Atipamezole HCl 5mg was administered intramuscularly 1 hour after the initial dose to reverse the effect of Medetomidine.
Findings and management
These injuries may have been caused by trauma on the hock joint during flight.
Non steroidal anti – inflammatory drugs for pain management and multi vitamin formulation were administered.
The animal was transported in a standard animal cage to Nairobi for radiography and confinement for further management of the injuries.
The rhino monitoring team in Meru National Park reported on 5th November that a female white rhino known as Rossie had cutaneous wounds which required veterinary attention. After two weeks of close monitoring the wounds seemed to have grown bigger and because she had an 18 month old calf we requested for a KWS helicopter to assist in immobilization and monitoring the calf after immobilization.
We used a combination of Etorphine Hcl (M99®) 5mg and Xylazine Hcl 80mg in a 1.5ml Dan Inject dart with a 2.2 × 60mm needle. Darting was conducted from a helicopter.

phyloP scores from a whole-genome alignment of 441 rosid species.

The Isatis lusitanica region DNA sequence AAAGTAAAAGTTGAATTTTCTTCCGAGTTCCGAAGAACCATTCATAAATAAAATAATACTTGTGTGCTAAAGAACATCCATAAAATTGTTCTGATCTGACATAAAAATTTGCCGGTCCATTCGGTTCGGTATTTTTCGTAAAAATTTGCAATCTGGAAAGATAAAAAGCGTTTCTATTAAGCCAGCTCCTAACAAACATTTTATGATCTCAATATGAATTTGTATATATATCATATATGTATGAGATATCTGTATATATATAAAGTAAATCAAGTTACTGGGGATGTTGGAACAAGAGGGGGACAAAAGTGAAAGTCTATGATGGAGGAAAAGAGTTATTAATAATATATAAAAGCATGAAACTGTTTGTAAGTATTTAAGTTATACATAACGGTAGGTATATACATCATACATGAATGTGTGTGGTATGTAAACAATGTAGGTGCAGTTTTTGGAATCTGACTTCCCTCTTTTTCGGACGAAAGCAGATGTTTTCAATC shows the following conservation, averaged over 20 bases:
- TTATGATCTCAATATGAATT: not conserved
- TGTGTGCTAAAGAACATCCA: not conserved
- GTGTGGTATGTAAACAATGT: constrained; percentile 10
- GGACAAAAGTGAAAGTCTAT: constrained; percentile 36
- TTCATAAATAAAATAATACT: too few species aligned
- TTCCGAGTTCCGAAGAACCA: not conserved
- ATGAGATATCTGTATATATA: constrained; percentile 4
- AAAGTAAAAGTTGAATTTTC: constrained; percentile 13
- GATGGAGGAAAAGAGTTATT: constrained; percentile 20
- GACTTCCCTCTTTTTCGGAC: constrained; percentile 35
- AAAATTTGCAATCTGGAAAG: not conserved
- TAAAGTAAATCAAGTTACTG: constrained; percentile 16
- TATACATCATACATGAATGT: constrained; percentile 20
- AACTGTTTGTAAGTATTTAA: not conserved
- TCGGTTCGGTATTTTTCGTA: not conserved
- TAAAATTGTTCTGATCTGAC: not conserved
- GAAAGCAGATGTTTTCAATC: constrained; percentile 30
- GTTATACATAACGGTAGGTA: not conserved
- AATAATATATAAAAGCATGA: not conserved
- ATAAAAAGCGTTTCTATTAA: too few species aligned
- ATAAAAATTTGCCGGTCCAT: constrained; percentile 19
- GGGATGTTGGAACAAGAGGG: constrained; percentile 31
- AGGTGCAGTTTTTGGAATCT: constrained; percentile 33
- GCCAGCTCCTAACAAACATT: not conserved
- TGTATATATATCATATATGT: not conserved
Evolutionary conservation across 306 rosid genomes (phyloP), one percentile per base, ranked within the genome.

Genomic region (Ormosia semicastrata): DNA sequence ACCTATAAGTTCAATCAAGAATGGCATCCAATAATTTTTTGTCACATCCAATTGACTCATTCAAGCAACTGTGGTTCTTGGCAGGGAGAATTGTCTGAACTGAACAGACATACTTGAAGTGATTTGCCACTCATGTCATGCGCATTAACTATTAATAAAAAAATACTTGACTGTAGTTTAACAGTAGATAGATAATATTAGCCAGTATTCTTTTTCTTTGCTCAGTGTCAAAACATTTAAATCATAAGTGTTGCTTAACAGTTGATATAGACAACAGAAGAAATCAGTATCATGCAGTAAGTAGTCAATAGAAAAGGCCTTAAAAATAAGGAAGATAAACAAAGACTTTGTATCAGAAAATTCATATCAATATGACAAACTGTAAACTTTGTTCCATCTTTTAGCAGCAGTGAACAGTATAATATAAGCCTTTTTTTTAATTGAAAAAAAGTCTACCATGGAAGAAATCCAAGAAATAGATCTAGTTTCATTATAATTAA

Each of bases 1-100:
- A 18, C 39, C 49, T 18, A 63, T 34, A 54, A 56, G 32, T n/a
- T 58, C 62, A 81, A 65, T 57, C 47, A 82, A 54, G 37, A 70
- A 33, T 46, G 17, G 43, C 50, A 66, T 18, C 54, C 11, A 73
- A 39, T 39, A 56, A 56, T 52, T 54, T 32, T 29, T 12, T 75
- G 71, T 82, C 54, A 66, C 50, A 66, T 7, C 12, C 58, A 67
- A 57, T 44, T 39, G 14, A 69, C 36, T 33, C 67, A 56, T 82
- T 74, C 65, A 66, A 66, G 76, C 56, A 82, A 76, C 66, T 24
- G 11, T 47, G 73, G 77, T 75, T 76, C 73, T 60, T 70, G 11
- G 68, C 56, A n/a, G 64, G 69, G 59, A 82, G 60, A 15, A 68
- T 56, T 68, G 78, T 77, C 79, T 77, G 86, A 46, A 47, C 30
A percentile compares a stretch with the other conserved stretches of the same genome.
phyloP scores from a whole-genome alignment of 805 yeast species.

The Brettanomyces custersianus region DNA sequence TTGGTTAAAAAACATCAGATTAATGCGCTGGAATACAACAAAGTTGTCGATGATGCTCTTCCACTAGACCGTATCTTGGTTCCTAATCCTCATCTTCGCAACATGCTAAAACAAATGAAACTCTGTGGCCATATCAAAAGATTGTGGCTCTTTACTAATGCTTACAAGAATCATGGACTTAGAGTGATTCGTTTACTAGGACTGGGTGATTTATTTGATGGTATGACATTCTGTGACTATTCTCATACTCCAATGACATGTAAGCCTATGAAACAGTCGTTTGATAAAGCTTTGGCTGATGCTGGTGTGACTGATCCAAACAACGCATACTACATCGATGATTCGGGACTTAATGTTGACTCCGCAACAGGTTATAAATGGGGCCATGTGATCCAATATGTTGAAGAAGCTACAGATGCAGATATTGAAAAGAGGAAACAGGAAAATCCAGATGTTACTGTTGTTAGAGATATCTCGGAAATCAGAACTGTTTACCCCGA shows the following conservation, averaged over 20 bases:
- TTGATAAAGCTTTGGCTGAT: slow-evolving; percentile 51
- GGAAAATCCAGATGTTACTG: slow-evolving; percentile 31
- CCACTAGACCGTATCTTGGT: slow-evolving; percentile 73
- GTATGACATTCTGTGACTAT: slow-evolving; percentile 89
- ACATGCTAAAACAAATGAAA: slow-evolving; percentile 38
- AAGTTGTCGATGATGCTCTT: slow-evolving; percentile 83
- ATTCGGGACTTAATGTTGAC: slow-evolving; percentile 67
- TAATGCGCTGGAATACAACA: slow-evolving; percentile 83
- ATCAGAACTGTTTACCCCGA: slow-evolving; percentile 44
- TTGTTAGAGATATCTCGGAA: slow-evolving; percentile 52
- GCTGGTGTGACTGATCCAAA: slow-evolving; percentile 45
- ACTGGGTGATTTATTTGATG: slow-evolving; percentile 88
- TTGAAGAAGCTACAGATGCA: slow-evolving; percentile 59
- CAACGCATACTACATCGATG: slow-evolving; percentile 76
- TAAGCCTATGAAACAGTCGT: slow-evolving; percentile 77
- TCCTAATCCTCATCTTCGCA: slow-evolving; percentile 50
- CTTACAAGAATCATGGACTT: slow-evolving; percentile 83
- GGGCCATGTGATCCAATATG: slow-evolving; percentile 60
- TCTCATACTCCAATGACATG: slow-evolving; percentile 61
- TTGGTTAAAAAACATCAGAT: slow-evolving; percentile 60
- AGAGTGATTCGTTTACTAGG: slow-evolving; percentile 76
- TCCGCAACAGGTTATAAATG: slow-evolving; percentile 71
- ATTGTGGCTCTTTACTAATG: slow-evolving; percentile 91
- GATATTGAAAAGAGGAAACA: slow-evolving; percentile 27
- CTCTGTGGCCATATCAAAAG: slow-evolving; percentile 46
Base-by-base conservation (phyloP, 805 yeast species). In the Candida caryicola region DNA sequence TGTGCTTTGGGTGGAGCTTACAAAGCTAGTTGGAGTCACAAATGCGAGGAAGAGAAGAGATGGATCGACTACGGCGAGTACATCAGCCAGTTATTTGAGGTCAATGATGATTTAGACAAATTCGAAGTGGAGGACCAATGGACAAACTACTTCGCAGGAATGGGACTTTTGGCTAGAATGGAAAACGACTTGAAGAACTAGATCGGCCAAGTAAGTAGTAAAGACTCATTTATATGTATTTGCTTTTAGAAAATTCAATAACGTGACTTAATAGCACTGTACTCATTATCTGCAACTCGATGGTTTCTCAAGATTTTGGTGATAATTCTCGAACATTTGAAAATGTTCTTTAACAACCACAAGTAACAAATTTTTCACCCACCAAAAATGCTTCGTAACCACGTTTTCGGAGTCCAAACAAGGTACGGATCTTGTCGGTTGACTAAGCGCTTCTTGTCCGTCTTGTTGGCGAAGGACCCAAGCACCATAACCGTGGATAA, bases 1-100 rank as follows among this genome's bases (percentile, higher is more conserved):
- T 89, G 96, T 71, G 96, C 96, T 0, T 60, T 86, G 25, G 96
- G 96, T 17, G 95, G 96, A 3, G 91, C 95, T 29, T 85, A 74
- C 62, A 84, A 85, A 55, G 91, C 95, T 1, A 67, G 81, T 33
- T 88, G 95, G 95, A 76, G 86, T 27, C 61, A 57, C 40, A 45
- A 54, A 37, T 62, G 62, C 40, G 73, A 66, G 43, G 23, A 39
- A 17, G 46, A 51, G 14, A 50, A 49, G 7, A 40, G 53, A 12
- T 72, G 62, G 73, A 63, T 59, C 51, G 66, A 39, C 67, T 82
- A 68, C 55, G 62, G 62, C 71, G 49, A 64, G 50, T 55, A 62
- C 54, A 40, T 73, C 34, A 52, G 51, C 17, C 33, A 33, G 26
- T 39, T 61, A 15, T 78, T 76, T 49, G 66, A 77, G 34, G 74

The dart was placed into the left gluteal muscles. Induction time was 5 minutes and the calf was chased away by a vehicle.
On contact with the animal, copious amount of water was doused to cool the animal. Opticlox ointment was applied on the dart wound and eyes to prevent desiccation of the cornea. Vital parameters such as respiration and tissue perfusion were continuously monitored to ensure that the narcotized animal was stable.
After the procedure, Naltrexone ® 150mg and Atipamezole 10mg were administered intravenously into the superficial ear veins to reverse the effects of the opioid and the α-2 adrenoceptor agonist. Naltrexone HCl 75mg was also administered intramuscularly to prevent renarcotization.
She re – united with its calf soon after she woke up from anesthesia.
Physical examination and diagnosis
There was an expansive wound ventrally on the right abdominal flank about 20 cm × 10 cm in diameter. The lesion which was superficial on the skin extending to the subcutis was characterized by redness, erosive ulceration and crust formation. The edges of the lesion were serrated, necrotized and the skin around it undermined with pockets of blood.